Farmers Free to Hoe Their Own Row - And Take More Risks
In first planting under new farm bill, market prices, not mandates, govern.
Farmers in central Ohio's Corn Belt are just starting their spring planting, but many say they are already reaping benefits from the new freedoms granted by the 1996 Farm Bill.
"The government program is really nice now because it allows you to be your own boss, your own entrepreneur," reflects Brian Skinner, who farms some 2,000 acres of corn, soybeans, and wheat in Ohio's Delaware County.
This year as Mr. Skinner revs up his planting machine, market prices - not Uncle Sam's mandates - are determining what and how much he grows. Government constraints no longer throw off his crop rotations or hinder him in switching plans midseason if the weather demands.
Like Skinner, the vast majority of US farmers have signed on to the new, more flexible government program. Nearly 99 percent of eligible US cropland is now covered by this seven-year program, compared with less than 80 percent under the old farm bill, according to the US Department of Agriculture (USDA).
Still, US growers face substantial risks under the legislation passed by Congress last year. Now, government subsidies no longer rise when commodity prices drop - helping to stabilize farm income. Instead, the subsidies are fixed annual payments that will be phased out by 2003, leaving farmers increasingly vulnerable to income swings.
Meanwhile, grain markets are likely to become highly volatile in the near term as the government cuts stockpiles and farmers adjust their crop mix far more freely and rapidly than before, USDA officials say.
"We don't have as much of a safety net as with the earlier bill," concedes David Black, who farms 1,900 acres outside Columbus. "We are pretty much on our own now."
Since the FAIR Act (Federal Agriculture Improvement and Reform) was passed last April, long after most farmers had made planting preparations, its impact was limited. This planting season, however, farmers like Mr. Black are taking advantage of the flexibility to grow different crops.
The most immediate impact so far is that Black and thousands of other US growers are shifting acreage out of wheat and into soybeans. Farmers plan to seed 69 million acres to the nourishing beige bean - a 7 percent increase over 1996 and the most since 1980. Meanwhile, the acreage planted to wheat is expected to shrink 8 percent, according to USDA projections.
"This year, it looks like beans will be the driving force. You are definitely seeing a shift away from wheat," says farmer Rob Leeds, the Ohio State University extension agent in Delaware County.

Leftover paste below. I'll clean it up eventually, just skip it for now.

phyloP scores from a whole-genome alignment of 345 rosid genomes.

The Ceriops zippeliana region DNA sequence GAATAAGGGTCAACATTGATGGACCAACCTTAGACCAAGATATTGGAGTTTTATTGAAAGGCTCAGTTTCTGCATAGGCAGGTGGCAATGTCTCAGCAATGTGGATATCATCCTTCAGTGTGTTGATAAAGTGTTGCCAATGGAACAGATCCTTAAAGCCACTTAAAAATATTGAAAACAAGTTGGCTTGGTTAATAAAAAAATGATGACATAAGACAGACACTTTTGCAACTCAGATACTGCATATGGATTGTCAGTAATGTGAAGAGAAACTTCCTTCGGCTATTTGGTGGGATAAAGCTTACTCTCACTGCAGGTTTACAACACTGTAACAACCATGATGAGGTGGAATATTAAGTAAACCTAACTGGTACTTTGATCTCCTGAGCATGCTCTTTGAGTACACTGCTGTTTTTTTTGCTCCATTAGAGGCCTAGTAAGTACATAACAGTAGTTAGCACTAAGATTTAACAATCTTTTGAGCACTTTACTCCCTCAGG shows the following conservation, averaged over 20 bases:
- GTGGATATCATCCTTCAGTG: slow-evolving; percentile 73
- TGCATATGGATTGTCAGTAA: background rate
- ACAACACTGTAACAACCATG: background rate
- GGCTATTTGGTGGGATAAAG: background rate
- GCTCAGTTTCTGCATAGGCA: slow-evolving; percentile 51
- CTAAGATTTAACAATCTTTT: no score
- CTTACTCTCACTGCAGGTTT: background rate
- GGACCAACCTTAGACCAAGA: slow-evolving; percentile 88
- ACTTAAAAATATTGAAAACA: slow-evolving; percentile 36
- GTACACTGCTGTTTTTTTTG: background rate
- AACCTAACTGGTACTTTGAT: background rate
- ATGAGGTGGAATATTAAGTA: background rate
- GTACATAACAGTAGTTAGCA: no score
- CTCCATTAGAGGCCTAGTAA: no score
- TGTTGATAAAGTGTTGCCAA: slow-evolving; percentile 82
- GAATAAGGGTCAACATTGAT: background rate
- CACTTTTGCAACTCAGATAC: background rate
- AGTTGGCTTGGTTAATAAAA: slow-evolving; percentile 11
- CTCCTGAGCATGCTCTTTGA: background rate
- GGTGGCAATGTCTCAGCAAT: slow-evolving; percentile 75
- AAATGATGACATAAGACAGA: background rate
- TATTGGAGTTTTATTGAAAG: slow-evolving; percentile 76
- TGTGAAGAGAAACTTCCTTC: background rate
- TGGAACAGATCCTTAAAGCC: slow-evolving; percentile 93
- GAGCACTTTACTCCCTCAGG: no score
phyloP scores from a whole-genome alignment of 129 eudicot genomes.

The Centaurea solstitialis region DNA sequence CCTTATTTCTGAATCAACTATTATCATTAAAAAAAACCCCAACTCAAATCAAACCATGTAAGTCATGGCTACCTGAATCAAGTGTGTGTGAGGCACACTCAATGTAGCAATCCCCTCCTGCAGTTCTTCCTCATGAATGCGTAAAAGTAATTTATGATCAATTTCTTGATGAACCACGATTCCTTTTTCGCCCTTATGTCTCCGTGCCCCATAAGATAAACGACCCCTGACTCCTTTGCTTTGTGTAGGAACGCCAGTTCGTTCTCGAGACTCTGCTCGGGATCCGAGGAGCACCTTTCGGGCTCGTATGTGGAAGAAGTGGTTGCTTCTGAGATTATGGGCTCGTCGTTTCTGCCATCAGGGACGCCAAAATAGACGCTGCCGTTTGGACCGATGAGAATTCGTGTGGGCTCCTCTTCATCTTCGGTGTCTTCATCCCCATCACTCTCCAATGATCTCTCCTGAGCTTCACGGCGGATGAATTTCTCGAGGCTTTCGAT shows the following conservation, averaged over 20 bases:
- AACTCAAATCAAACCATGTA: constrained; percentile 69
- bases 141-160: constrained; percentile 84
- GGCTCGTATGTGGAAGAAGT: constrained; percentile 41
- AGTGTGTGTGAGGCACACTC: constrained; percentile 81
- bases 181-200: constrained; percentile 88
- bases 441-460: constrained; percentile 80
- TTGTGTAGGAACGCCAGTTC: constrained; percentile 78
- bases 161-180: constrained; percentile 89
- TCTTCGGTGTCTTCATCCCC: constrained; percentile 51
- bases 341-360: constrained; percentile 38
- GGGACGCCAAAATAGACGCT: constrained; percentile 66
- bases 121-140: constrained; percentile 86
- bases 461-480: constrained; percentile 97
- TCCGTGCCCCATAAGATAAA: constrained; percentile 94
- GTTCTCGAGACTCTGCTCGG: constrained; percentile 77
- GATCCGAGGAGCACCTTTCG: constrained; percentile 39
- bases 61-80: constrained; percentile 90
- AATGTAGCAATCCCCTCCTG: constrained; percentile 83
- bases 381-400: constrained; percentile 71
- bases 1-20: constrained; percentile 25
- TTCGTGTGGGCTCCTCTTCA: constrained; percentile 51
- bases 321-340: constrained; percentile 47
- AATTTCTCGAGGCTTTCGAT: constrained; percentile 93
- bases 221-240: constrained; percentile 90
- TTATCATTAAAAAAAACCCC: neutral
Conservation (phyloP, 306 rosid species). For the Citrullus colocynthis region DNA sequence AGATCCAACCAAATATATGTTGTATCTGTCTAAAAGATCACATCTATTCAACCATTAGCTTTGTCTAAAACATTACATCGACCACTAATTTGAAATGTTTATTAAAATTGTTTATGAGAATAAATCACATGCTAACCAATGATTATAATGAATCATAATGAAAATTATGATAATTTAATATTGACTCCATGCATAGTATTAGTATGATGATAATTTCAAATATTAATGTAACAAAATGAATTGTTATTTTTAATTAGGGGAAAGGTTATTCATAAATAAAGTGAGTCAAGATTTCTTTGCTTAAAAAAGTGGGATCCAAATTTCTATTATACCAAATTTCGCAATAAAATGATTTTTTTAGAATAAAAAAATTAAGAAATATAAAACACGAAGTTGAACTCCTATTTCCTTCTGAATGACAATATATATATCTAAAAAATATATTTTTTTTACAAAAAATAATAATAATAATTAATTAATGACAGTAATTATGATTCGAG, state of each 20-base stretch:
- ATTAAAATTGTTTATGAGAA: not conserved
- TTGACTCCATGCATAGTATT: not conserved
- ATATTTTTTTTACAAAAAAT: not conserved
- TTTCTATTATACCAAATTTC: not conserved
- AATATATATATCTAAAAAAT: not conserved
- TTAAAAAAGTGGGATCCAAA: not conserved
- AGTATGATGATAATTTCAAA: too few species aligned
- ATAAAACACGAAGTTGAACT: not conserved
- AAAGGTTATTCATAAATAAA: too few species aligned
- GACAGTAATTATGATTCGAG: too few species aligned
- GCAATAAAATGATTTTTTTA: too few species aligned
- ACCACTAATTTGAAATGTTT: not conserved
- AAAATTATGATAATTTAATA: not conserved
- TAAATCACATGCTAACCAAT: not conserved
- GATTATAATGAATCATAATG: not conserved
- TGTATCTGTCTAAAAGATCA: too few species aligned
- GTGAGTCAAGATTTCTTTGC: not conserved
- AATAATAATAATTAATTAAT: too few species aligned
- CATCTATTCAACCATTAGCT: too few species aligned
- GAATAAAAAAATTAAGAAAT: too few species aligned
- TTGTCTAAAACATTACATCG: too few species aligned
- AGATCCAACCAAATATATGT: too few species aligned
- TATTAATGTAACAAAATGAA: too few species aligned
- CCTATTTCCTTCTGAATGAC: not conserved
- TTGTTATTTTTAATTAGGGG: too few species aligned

The trend is largely a response to market signals. Strong domestic and foreign demand for soybeans, along with tight stockpiles, has pushed the crop's price per bushel up 18 percent so far this year. In contrast, wheat prices have been relatively weak, despite a rally this week after a late frost in the southern Great Plains badly damaged the region's winter crop.
Farmers are also planting more soybeans because they are no longer penalized by the government for doing so. Under the old farm bill, soybeans were not subsidized and farmers had to give up payments to grow them. Today, farmers receive the subsidies regardless of what they grow.
Nevertheless, experts warn that the rush to cash in on soybeans could backfire. If the extra soybean acreage leads as predicted to a near-record yield, and foreign crops do well, the current high price for soybeans "could be under considerable pressure by harvest time," says Terry Francl, senior economist for the American Farm Bureau Federation in Park Ridge, Ill.
Facing growing market fluctuations and shrinking subsidies, farmers in Ohio and around the country are adopting new strategies to shield their incomes from risk.
"We will have to be more astute marketers," says Black. Along with increasing numbers of crop producers, he is turning to options, futures, and forward trading - which allows farmers to lock in a future price for crops - to hedge against adverse price shifts.
"We see a lot more interest in the futures markets [among farmers]," says Ed Young of the USDA. This should accelerate a trend that has seen the percentage of food grain and feed grain farmers using forward contracts rise from 2 percent and 1 percent, respectively, in 1970, to 8 percent and 13 percent in 1994, he says.
More farmers are buying crop insurance and a newer form of protection - revenue insurance - to brace against market swings, Mr. Young says. "Now that the safety net is not there, if the weather wreaks havoc with your crops and you don't have insurance, you're pretty much out in the cold," says Mr. Leeds, the extension agent.
Agriculture officials are also urging farmers to diversify their crops and use multiple cropping where possible to ease their adjustment under the new, market-oriented farming policy. The current program facilitates crop rotations, which promote pest- and disease-control and enhance productivity, by freeing farmers to allocate their acreage among different crops.
Despite an outlook of greater economic uncertainty, analysts note that most farmers are currently in good financial shape. US farm income, which hit a healthy $57 billion last year, is projected to reach $54 billion or more again this year.